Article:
Sara Allen Abbott and her father, Joe Allen, bonded over football when she was a child, watching the games of the now-defunct Houston Oilers. When her father was diagnosed in 2003 with early onset Alzheimer’s disease at the age of 63, Allen Abbott and her sister, Kate Allen Stukenberg, set out to raise money in his honor. It turns out that all of those football games Allen Abbott watched with dad came in handy.
The sisters and two of their friends created the Blondes vs. Brunettes flag football game in Washington, D.C. in 2005, with all proceeds going to the Alzheimer’s Association, based in Chicago. The first year’s game had more than 150 attendees, raised $10,000 and was pulled together in only six weeks, she said.
The event continues to grow, with eight games in cities with Alzheimer’s Association chapters. Nearly 400 participants were involved in last year’s games, raising an estimated $500,000. The event has raised $1 million since its inception (or receptions).
"It definitely started out very grassroots," said Allen Abbott, a former fundraiser at the John F. Kennedy Center for the Performing Arts in Washington, D.C. "Some of my guy friends were referees for Halloween and wore the referee costumes for the game. Now it takes at least six months to organize an event."
The four original organizers were all connected in some way to Alzheimer’s through family members or friends, and bonded over their experiences, Allen Abbott said. Many fundraising events for young people in the Washington, D.C. area are black tie, which can be costly and too formal, she said. The idea for Blondes vs. Brunettes was a way to engage younger donors and volunteers to advocate for a cause in a healthy and fun way, at only $20 a ticket.
"We wanted to do something cost-effective, that wouldn’t break the bank," she said. "It was a way to meet other young people, and it was a lot more affordable. We (organizers) were all from the South too, and were big football fans."
Different cities put their own spin on the event, Allen Abbott said, with some taking it more seriously than others.
"In Houston, it’s very campy, and they goof off a lot," she said. "But in Washington, the rivalry is intense. If friends are on opposite teams, they usually don’t talk the weekend of the games."With a bit of pride, Allen Abbott, a brunette, added, "The Brunettes have won every year in Washington for the past five years."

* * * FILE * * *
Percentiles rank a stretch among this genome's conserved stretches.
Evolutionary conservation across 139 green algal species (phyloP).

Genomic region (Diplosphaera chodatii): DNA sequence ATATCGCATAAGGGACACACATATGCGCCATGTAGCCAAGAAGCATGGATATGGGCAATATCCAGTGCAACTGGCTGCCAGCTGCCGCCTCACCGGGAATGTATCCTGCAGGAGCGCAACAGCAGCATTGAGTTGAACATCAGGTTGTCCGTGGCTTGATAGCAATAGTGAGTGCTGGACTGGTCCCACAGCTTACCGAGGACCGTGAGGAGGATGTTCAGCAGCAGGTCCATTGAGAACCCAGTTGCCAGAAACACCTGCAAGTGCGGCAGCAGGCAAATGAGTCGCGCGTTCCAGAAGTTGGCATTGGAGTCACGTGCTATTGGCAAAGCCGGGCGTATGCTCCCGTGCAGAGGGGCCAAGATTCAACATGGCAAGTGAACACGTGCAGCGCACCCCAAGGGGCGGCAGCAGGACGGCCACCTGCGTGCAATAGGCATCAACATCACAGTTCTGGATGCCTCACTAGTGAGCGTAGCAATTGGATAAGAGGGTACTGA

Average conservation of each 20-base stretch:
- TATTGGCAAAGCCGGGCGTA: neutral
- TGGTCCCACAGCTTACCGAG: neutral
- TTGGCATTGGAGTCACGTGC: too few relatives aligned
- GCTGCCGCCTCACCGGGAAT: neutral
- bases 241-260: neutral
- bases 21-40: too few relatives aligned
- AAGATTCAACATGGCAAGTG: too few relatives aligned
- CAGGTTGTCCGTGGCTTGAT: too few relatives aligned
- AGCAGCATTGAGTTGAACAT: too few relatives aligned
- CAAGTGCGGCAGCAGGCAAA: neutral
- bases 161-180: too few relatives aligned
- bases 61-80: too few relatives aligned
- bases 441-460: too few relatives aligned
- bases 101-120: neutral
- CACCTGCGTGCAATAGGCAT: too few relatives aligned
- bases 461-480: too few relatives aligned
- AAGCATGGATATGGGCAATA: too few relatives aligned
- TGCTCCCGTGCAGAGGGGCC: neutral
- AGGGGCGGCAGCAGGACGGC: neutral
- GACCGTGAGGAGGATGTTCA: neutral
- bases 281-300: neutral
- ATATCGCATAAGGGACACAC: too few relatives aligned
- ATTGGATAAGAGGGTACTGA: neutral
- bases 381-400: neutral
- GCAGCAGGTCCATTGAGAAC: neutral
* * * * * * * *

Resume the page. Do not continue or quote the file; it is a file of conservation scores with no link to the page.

Some teams have more than 100 members, she said, so not all of the girls get to play in the actual game. Team members all have to fundraise though, and can help to host event sponsors who in the past have included, Vitamin Water, Muscle Milk and Budweiser, she said.
Allen Abbott said she would love to see the event continue to grow, and one day even have its own Super Bowl, with the two largest teams competing. Also, she said having a game in every state with an Alzheimer’s Association chapter would be a great accomplishment.
Creating an event in her father’s memory has been a meaningful experience for Allen Abbott who is now 33 and lives in Boston. Although he never got to go to one of the games Allen Abbott played in, her father, who died in 2008, did go to a Houston Blondes vs. Brunettes game and watched her sister play, and expressed the pride he felt at both daughters’ work. The games are a way for those whose lives have been affected by Alzheimer’s to bond and a way to keep Joe Allen’s memory alive for his family, she said.
"My kids will never know their grandfather, but they will know these games were created for him," Allen Abbott said. "These games help families realize its okay to talk about what they are going through with Alzheimer’s, and that it’s not something to be embarrassed about. It’s nice to know other people who know what you are going through with the disease." NPT